Don't Blow Ancient Forests on Kleenex

Feature story - August 19, 2005
Greenpeace and Kimberly-Clark have announced the successful resolution of the Kleercut campaign as the maker of Kleenex has established a new sustainability policy focused on protecting endangered forests. Go to www.greenpeace.org/kleercut to find out more!

A Greenpeace activist outside Union Station in downtown Toronto.

This tissue box-shaped truck illustrates that Kimberly-Clark, maker of Kleenex tissue products, is wiping away ancient forests.

Would you use a 1,000 year-old tree to blow your nose? Well, you may have if you've been using Kleenex, or any of the other brands distributed by parent company Kimberly Clark. More than 8,800 of you have written to the company, asking it to stop destroying ancient forests for products that are thrown away or flushed down the toilet, but Kimberly-Clark just doesn't seem to get it.

In addition to bombarding the company with e-mails, we decided to deliver our message face to face at Kimberly-Clark's annual shareholders meeting on April 28. Three Greenpeace activists were able to speak at the meeting and asked the board of directors and investors to stop sourcing fiber from ancient forests and to increase their use of post consumer recycled content in their tissue paper products, especially the popular Kleenex, Scott, Viva and Cottonelle brands.

While the activists were busy bending the ears of Kimberly-Clark's VIPs, more activists could be found outside the building, spreading the word to curious Texans.  After all, it's not everyday one sees people driving around in a truck that resembles a tissue box.

Read a first-hand account of the day's activities from one of the activists that was there.

What did the Bystanders Learn?

At present, Kimberly-Clark uses pulp and paper made from clearcut ancient forests. These forests include the largest tract of ancient forest left in North America: Canada's boreal forest, home to caribou, wolves, eagles, 30 percent of American songbirds, and bears, and essential in fighting global climate change.

In North America, less than 19 percent of the pulp that Kimberly-Clark uses for its disposable tissue products comes from recycled sources - well below the sector average. The rest comes from forests such as Canada's boreal. Most of the recycled fiber that Kimberly-Clark does use goes directly into tissue products sold to institutions. The disposable tissue products that you buy at your local grocery store - toilet paper, tissue and napkins - usually contain no recycled fiber whatsoever.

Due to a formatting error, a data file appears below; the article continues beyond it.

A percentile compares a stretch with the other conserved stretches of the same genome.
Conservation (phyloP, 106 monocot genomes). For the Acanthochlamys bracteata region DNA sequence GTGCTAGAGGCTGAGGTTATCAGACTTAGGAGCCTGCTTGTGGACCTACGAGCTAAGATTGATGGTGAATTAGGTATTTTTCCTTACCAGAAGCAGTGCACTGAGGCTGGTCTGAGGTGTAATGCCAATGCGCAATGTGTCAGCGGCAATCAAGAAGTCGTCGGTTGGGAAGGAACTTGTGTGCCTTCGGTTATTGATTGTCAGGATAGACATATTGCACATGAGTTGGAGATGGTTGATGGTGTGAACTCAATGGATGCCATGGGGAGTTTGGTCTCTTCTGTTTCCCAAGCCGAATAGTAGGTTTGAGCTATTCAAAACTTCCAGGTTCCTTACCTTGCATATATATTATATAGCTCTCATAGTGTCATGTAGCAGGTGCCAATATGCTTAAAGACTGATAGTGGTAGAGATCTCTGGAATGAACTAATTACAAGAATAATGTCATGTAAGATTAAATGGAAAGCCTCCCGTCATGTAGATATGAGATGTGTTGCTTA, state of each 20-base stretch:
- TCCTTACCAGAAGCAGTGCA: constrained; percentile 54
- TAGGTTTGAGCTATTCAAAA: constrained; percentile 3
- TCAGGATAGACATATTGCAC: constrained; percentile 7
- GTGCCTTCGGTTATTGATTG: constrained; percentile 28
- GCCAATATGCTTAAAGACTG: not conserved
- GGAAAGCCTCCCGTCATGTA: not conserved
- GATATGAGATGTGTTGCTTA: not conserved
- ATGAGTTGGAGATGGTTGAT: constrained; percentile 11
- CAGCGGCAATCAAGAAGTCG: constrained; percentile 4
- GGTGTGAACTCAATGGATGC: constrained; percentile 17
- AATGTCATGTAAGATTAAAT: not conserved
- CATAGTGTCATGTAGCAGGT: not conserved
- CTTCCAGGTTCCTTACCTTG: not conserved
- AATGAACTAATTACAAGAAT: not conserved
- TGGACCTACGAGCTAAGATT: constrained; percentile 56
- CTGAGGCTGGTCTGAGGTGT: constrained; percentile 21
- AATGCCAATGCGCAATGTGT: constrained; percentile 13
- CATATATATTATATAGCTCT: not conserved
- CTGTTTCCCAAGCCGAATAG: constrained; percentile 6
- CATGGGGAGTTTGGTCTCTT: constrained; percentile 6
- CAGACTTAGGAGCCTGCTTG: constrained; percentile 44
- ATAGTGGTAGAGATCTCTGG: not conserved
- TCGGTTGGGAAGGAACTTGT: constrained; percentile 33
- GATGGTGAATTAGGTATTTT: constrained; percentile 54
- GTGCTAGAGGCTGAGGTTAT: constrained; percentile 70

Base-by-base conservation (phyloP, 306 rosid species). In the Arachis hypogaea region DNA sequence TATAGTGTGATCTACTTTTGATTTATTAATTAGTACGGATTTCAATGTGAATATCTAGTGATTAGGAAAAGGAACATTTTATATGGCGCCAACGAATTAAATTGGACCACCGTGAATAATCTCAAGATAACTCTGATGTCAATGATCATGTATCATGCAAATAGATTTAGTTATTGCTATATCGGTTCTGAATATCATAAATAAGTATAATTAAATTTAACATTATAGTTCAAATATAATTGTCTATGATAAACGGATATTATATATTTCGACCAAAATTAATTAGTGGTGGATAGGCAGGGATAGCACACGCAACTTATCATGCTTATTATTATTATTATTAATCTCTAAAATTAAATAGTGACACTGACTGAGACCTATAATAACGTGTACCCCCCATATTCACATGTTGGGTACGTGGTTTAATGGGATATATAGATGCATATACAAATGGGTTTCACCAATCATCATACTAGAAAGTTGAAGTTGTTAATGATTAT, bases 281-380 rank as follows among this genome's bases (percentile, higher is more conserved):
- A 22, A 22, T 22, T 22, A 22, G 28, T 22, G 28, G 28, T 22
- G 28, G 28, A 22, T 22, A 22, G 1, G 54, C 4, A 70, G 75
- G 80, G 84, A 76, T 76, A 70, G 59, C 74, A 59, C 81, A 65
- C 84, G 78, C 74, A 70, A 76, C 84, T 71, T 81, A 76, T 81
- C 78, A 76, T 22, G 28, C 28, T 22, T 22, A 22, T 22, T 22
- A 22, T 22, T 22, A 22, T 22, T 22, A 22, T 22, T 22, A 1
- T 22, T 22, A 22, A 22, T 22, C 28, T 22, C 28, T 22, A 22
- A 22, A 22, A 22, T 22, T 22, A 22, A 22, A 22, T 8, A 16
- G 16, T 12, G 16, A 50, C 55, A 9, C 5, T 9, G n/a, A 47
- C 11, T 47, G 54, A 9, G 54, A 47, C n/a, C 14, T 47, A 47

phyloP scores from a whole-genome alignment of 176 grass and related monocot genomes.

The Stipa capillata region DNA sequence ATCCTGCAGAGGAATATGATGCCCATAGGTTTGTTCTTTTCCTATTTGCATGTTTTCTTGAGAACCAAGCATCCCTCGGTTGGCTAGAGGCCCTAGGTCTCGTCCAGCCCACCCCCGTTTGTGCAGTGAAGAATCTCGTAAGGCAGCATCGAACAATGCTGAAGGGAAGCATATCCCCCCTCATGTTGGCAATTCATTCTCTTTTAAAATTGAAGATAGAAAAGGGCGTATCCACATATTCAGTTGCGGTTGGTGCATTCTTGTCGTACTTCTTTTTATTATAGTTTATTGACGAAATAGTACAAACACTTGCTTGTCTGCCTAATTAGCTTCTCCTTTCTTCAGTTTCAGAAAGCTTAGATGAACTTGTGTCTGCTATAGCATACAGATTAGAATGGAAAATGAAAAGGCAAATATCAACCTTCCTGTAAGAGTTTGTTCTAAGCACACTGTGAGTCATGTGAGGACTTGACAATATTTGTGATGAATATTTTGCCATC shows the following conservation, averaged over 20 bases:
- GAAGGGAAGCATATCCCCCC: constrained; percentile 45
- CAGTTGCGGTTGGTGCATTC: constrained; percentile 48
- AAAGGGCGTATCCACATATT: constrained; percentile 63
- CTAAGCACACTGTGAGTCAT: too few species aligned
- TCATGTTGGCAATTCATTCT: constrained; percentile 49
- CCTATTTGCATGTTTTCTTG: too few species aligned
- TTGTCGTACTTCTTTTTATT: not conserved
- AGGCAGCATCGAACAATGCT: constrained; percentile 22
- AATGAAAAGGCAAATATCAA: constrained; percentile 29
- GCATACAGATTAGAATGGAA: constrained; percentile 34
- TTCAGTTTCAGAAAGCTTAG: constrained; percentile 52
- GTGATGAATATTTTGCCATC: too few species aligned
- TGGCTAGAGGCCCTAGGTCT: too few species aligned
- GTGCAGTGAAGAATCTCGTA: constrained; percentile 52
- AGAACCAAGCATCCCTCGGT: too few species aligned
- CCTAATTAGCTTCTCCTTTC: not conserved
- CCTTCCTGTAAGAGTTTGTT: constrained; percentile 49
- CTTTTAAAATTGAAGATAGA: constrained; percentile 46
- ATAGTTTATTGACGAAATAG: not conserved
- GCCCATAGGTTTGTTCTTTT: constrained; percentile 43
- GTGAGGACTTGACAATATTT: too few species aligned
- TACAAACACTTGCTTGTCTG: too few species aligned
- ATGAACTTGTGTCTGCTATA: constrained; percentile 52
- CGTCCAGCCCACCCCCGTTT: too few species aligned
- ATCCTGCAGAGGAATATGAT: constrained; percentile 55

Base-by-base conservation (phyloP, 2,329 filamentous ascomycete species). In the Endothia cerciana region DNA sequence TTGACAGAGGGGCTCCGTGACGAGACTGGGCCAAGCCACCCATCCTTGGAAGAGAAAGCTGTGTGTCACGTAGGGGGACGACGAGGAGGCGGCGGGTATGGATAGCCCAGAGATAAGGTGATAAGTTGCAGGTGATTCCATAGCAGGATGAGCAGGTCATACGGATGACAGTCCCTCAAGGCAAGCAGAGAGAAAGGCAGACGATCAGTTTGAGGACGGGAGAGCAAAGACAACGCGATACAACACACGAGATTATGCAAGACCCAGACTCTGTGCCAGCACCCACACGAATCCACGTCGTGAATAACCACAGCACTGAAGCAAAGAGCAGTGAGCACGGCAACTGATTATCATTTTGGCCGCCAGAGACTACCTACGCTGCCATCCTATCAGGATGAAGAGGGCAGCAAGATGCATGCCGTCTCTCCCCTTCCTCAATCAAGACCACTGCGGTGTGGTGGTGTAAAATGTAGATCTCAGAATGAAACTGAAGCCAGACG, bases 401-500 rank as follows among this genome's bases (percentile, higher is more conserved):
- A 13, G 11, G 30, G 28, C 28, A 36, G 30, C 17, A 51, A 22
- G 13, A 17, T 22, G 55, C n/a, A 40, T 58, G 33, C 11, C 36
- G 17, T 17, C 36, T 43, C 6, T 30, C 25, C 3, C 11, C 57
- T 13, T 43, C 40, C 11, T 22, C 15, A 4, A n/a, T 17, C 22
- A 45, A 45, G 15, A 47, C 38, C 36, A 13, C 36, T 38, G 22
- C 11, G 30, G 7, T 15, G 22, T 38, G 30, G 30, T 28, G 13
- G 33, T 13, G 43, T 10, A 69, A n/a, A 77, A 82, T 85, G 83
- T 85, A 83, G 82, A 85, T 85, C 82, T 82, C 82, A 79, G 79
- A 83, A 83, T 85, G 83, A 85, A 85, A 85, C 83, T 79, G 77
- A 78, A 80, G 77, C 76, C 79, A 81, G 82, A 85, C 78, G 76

Numerous other companies are taking steps not to source or sell endangered forest products. Kimberly-Clark, the largest tissue product company in the world, has the capacity to make a much higher percentage of its products from recycled fiber. However, in 2003 it chose to use nearly three million tons of virgin fiber to produce products that are literally flushed down the toilet.

In response to this senseless destruction, we are demanding that Kimberly-Clark

  • Stop using wood fiber from endangered forests such as the boreal forest.
  • Stop producing tissue products using only virgin wood fibers and instead maximize the percentage of post-consumer recycled content in all of its products.
  • Turn to Forest Stewardship Council (FSC) eco-certified forestry operations for what virgin wood fibers it does use.

It's obvious that the "Kleercut" campaign is being discussed at the highest levels of the Kimberly-Clark corporation. That's a great start, but now it's time to increase the pressure so the company stops discussing and starts acting!

TAKE ACTION NOW!

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